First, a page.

Weaning key to dwindling flock, sustainability
Please note - This news release has now been archived and may contain outdated information.
With Australia’s sheep flock at its lowest level for over 50 years, national weaning percentages need to be lifted by 10 to 15 per cent for the flock to be even close to sustainable.
The implications of this reduction for the sheep flock are enormous, as mutton available for slaughter is predicted to decline to about 8.5 million head, compared with a long term average of 16 million head.
Lambs available for slaughter should increase in 2004/2005 until a decline in ewe numbers starts to decrease supply in 2005/2006.
Replacement ewe prices should remain high due to the shortage of ewes nationally which has a significant impact on the gross margins of lamb enterprises.
The percentage of Merino ewes joined to meat rams to produce slaughter lambs has increased from 15 per cent in 1990 to 47 per cent in 2003, with the result that more than two thirds of lambs slaughtered are bred from Merino ewes.
At the same time the number of Merino ewes has dropped from 60 million in 1990 to 45 million in 2002 with the decline continuing.
Merino breeders can now use a simple flock structure model to look at the impact of the percentage of ewes joined to meat rams on the number of replacement ewes generated.
The model was developed by Matthew Kelly and Andrew Swan from CSIRO Livestock Industries in Armidale, working collaboratively with the Australian Sheep Cooperative Research Centre.
Used on a flock of 4500 ewes, the model showed there was a deficit of 478 hogget ewes at 60 per cent weaning due to drought, and 47 per cent of Merino ewes joined to meat rams with no culling of ewes from the flock.
The national average lambing percentage in Merinos is estimated at 75 per cent in most years.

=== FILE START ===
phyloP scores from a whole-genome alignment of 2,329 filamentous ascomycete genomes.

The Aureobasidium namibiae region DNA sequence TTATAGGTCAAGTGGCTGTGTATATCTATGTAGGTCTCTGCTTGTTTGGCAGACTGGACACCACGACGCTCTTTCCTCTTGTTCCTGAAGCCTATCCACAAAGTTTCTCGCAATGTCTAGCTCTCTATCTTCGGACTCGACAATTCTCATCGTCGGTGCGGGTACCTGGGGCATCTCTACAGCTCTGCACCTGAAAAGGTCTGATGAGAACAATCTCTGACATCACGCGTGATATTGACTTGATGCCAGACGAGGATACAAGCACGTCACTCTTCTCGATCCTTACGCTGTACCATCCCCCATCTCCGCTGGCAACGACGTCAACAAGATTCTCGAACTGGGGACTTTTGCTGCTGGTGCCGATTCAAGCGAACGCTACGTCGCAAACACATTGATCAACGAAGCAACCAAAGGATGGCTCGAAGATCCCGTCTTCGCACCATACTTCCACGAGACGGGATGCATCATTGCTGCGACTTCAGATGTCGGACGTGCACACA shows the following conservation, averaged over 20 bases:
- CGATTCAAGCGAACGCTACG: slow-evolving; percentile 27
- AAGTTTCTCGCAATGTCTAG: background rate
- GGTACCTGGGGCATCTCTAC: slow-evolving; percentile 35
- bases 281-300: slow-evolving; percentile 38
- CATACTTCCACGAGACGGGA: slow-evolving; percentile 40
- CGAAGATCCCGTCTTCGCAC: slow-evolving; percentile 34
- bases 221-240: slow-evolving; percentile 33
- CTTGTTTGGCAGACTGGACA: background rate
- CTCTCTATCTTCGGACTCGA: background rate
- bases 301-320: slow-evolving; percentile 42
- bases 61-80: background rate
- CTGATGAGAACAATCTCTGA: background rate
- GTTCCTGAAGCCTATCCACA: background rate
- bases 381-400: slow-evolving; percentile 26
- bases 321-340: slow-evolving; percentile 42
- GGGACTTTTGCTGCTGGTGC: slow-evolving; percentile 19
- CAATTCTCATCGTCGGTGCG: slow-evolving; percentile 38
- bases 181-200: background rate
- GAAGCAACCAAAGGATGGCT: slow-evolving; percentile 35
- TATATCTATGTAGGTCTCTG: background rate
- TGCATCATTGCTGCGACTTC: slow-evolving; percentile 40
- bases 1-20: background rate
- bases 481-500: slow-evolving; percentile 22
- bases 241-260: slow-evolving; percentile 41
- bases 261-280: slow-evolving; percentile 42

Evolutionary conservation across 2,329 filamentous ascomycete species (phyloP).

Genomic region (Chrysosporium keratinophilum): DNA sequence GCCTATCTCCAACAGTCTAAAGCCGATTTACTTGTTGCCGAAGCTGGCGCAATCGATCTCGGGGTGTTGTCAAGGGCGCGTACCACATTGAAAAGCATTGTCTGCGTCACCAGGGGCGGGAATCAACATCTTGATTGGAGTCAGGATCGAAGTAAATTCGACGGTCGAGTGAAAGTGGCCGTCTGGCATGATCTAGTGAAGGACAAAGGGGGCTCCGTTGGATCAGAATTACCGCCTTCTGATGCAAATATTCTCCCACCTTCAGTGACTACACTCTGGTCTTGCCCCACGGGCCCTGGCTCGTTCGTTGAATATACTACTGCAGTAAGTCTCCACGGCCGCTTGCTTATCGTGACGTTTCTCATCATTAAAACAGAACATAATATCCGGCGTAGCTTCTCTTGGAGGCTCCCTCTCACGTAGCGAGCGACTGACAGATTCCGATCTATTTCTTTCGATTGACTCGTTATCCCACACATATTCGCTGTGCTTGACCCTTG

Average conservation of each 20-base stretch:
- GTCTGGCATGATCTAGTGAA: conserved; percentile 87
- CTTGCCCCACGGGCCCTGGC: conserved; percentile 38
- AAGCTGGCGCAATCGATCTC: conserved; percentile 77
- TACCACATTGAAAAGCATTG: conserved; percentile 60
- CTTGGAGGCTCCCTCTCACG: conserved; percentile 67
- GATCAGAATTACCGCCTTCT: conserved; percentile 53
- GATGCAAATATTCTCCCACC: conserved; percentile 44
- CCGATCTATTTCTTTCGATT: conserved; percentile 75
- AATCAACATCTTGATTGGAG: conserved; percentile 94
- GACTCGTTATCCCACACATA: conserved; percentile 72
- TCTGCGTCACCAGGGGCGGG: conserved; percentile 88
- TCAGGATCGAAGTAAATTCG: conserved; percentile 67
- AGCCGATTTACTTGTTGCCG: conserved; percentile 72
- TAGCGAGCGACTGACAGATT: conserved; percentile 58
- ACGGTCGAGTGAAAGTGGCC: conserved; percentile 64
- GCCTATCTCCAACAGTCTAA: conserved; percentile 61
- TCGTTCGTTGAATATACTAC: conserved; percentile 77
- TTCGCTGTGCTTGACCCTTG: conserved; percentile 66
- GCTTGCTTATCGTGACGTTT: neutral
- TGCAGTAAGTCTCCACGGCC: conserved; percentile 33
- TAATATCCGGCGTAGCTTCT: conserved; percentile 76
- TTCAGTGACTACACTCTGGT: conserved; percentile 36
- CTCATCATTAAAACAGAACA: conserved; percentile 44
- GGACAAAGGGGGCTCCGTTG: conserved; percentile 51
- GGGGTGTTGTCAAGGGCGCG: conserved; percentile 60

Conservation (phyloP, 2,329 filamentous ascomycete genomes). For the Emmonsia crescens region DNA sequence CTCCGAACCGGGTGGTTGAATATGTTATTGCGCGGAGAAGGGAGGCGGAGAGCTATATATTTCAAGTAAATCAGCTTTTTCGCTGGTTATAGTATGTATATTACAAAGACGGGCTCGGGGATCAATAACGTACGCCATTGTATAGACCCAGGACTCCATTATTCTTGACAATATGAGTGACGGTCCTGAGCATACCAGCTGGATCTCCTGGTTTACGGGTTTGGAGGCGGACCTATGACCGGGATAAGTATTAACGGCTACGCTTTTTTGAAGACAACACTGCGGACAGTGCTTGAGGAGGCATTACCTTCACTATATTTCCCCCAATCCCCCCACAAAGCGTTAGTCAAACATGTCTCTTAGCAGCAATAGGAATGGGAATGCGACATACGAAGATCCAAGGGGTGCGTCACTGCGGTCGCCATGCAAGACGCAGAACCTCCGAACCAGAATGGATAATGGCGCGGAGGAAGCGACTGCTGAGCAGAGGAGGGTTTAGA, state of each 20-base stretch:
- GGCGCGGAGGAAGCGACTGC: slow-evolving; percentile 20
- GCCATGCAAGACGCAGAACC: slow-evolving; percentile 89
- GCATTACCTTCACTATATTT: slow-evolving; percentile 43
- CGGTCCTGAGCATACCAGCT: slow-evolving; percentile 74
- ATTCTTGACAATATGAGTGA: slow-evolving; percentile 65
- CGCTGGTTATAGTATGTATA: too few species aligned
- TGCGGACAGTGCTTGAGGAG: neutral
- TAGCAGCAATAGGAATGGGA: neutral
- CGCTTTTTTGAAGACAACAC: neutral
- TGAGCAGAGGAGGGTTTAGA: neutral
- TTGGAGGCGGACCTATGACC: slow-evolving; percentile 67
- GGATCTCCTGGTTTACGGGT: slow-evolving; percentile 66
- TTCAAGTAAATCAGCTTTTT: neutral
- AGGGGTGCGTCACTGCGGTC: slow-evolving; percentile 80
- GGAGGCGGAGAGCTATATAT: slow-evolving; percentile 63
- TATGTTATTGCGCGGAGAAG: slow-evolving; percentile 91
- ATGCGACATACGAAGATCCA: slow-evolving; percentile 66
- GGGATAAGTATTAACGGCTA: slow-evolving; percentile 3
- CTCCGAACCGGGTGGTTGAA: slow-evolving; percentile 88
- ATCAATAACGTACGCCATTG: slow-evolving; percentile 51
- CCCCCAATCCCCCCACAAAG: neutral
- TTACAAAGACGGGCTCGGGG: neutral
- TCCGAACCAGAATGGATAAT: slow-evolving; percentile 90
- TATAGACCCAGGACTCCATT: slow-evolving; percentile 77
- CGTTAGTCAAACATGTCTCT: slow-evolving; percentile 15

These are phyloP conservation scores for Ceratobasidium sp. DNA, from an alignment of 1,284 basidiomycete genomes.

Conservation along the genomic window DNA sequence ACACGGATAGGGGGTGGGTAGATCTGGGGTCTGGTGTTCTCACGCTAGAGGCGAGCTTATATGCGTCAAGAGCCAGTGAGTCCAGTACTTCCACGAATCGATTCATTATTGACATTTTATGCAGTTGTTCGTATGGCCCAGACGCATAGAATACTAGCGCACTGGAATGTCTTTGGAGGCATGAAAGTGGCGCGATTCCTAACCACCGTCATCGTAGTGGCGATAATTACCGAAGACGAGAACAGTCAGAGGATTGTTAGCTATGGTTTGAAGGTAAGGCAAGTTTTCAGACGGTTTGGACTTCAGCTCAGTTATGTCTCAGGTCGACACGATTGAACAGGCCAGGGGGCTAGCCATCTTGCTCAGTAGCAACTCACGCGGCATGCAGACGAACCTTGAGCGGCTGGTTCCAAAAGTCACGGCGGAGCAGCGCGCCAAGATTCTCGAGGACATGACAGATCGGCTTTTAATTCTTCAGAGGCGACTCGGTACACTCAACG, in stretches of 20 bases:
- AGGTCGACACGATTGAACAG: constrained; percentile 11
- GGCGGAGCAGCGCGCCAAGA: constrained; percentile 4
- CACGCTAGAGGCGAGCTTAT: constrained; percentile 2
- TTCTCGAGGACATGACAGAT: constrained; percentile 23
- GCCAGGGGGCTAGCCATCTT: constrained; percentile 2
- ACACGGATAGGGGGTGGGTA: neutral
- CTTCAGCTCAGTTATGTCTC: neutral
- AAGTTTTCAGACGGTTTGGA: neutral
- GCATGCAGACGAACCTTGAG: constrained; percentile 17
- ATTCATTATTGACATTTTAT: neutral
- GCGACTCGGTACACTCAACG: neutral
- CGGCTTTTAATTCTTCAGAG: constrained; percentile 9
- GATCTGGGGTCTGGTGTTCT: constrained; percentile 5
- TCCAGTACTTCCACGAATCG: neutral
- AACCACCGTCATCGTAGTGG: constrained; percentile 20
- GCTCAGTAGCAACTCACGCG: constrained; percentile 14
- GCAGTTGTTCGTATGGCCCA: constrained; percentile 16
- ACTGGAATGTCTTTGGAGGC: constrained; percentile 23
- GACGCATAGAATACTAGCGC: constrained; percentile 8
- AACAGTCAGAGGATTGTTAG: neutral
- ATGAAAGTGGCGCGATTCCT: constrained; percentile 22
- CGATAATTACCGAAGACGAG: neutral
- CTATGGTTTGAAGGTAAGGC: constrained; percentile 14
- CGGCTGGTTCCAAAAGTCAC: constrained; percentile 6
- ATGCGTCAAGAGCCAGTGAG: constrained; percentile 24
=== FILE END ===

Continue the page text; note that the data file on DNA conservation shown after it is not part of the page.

It may be an oversimplification to translate the individual flock to the national flock of 45 million Merino ewes; however this would indicate the deficit of replacement ewes is 4.78 million, which results in only 40 million Merino ewes available in 2004/2005.
At this level the national flock is unsustainable resulting in a shortage of mutton supply and replacement ewes.
Improving weaning percentage and keeping ewes for another lambing (five instead of four) will help sustain self replacing flocks.
A “wean more lambs” workshop which is available through Meat and Livestock Australia and NSW Department of Primary Industries provides the most current information for producers to improve weaning percentages. Contact your closest sheep livestock officer for further information.
The flock structure model is available from the Sheep CRC website at www.sheepcrc.org.au. Producers are encouraged to use the model to determine the effect of different management decisions on their own self replacing flock to assist in budgeting for the next year.
Contact: Ashley White or Brent McLeod 6349 9777